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My HILLMAN 14 - 1938
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Austin Seven Vs Morris Minor

Austin Seven Vs Morris Minor

There are some types of car which inspire total dedication from their owners. Much more than a means of transport, they become part of the owners' personality. Along with this dedication comes too a single-minded belief that their car stands head-and-shoulders above its rivals, and they pull no punches when debating this fact with owners of other, lesser, vehicles.
 Perhaps the longest-standing of these rivalries was initiated in 1928 when William Morris launched his Minor as an answer to Herbert Austin's groundbreaking Seven. Foolish is the man who suggests to an Austin owner that a Morris Minor is the better car, and vice versa.
 Matthew Bell recently braved the flak from both camps in a good-natured shoot-out between the two cars. Growing up with baby Austins, could he put aside his personal preference in the name of impartiality? Pick up a copy of the November issue of The Automobile to find out.

(Photographs by Jason Bye)

Wednesday, 29 October 2014 Attention: open in a new window. Print E-mail

A 1914 GN returns home

Amongst the cars sold at RM’s Hershey auction was a 1914 belt drive GN which is well known to the British GN fraternity and had enjoyed some competition after being discovered in a UK barn in the 1950s. A new generation of enthusiasts has emerged along with more knowledge about GN cars’ history and the good news is that the car is returning to UK into the hands of a deserving owner who is painstakingly uncovering the history of the car.

It is the only original pre-war belt-drive GN known to exist, there being one other 1915 belt-drive car built up by Arthur Gibson who fitted a  Precision V Twin after unsuccessfully hunting high and low for a 90° J.A.P. V twin motor. Those engines are rare and only two are known to exist, I believe both with the same Australian owner. GN built their own 90° V Twin because it was ideal for Cyclecars and the engine in the car returning from America has the only example I know of. Tragically, its original body was discarded and a new one fitted, so more detective work is needed to unravel the car's origins. The body profile as found is similar to photographs of this Brooklands GN  and the discovery of drilled con rods and pistons from the original restoration might mean the car cornered on the concrete at the 7 year old banked track in Weybridge? This picture from a copy of Cyclecar shows a 2 seater GP GN captioned 'The Grand Prix GN to be driven by Mr. Nash.' Notice the cycle mudguards as on the car when discovered.

(Text & pictures Robin Batchelor)

Tuesday, 28 October 2014 Attention: open in a new window. Print E-mail

Vive Traction Avant!

Traction in the air

Report and photos by Mike Tebbet:
"Les Amis de la Traction Club de L’Aigle” held their seventeenth annual ‘Bourse d’Echange’ last weekend (19th October). Welcoming visitors at the entrance into the show was this ‘Traction on a string’ or is it ‘Traction in the Air’? This was a spectacular celebration of eighty years of the Traction since its launch in 1934.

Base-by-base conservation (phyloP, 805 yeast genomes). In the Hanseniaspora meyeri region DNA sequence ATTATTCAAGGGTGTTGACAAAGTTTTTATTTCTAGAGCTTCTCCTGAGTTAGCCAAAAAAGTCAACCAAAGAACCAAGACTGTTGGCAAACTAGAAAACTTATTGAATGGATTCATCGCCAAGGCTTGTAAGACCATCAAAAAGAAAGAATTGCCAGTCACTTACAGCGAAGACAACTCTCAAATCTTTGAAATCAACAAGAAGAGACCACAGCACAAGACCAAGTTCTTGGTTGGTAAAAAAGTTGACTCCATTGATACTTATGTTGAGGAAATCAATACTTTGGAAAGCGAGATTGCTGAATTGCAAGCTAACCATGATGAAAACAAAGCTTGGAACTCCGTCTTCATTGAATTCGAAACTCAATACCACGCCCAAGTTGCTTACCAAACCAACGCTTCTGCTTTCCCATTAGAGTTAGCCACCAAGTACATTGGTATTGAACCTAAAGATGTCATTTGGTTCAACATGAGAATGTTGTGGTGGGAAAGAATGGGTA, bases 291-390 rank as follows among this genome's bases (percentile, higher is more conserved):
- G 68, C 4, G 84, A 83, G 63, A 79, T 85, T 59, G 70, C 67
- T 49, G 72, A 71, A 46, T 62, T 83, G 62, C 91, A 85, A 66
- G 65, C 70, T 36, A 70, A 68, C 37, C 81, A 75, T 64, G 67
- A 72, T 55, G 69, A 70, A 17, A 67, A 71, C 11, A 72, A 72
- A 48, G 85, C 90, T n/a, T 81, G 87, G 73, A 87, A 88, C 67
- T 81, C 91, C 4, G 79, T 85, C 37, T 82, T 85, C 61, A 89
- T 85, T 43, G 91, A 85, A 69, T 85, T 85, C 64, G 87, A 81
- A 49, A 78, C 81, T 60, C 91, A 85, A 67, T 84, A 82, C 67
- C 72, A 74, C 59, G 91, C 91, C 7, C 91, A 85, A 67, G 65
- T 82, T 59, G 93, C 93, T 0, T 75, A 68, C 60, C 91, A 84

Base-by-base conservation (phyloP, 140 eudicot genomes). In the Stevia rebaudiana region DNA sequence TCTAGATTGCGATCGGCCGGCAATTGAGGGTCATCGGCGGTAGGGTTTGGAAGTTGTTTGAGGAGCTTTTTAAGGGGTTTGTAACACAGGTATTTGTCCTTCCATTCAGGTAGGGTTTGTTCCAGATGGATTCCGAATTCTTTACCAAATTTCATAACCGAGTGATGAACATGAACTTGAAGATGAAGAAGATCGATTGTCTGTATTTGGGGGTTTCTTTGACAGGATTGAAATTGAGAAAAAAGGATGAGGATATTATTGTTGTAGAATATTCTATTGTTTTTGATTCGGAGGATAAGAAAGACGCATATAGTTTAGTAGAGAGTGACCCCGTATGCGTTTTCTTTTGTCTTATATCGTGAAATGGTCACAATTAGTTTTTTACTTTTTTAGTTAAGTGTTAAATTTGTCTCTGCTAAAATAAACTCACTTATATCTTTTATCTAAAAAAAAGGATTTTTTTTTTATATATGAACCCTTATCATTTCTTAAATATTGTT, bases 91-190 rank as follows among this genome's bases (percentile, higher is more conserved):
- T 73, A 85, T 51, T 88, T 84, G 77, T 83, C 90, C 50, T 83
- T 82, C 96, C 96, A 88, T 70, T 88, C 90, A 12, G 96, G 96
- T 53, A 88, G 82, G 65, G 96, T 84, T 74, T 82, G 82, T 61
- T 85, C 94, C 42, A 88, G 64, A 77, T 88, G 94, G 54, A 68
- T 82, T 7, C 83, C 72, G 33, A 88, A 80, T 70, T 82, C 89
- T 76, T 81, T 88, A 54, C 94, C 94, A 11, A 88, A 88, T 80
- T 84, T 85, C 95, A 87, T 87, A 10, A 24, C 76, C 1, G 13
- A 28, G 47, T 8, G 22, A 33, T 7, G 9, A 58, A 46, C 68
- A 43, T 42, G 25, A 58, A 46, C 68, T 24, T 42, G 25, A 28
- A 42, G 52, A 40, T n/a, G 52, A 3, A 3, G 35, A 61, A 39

As usual the Bourse was inside a large market hall, with a much bigger range of stalls set outside in the surrounding surfaced area. A large number of Tractions of all years and types were parked nearby, with an even larger selection of 2CV’s and derivatives parked on a grass area nearby. An adjacent car park serving a supermarket was full to overflowing with visitors classic and vintage cars. To one side of the market hall on an open area large display of WWII vehicles included a Sherman tank.

Inside the hall as well as the Bourse, the Club had laid out an impressive display mimicking a Motor Show or Salon and featuring of course the Citroen Traction. A 1934 first year example with the fabric roof slowly revolved on a turntable in the centre and was surrounded by examples of various others including a decapotable. A commerciale was set up to replicate the famous advertising image being loaded with a huge oak barrel. In one corner a car was in the camouflage livery as used by the French army and indeed by the Wehrmacht and French Resistance.This event has from gone from strength to strength in the last seventeen years. Your writer came away with a car boot full of ‘treasure’ to aid the restoration of the far too many projects in his garages!"
Monday, 27 October 2014 Attention: open in a new window. Print E-mail

Pre Wars in Athens

stukje post war

What better place to make contact with “the right” people than a Concours d’Elegance? While planning the Via Hellenica we visited the Athens show at the Flisvos Marina. We immediately spotted our ideal car, a 1930 Rolls Royce with beautiful patina and thus not a candidate for the Concours awards. There must have been some 10 pre wars on this pleasant event. Most special (during-war-car) means of transportation was definitely the 1941 Moto Guzzi three-wheeler. It had been abandoned by the Italians and recently been found and restored to better than new. This being a prerequisite for one of the 54 prizes to be awarded, it did indeed get a class win.

(Text and pictures by Bart Kleyn)

Sunday, 26 October 2014 Attention: open in a new window. Print E-mail

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Post War Choice

1959 Alfa Romeo 2000 Touring  Spider
Repair sills, fettle mechanics and go! 1959 Alfa Romeo 2000 Touring...  Go >>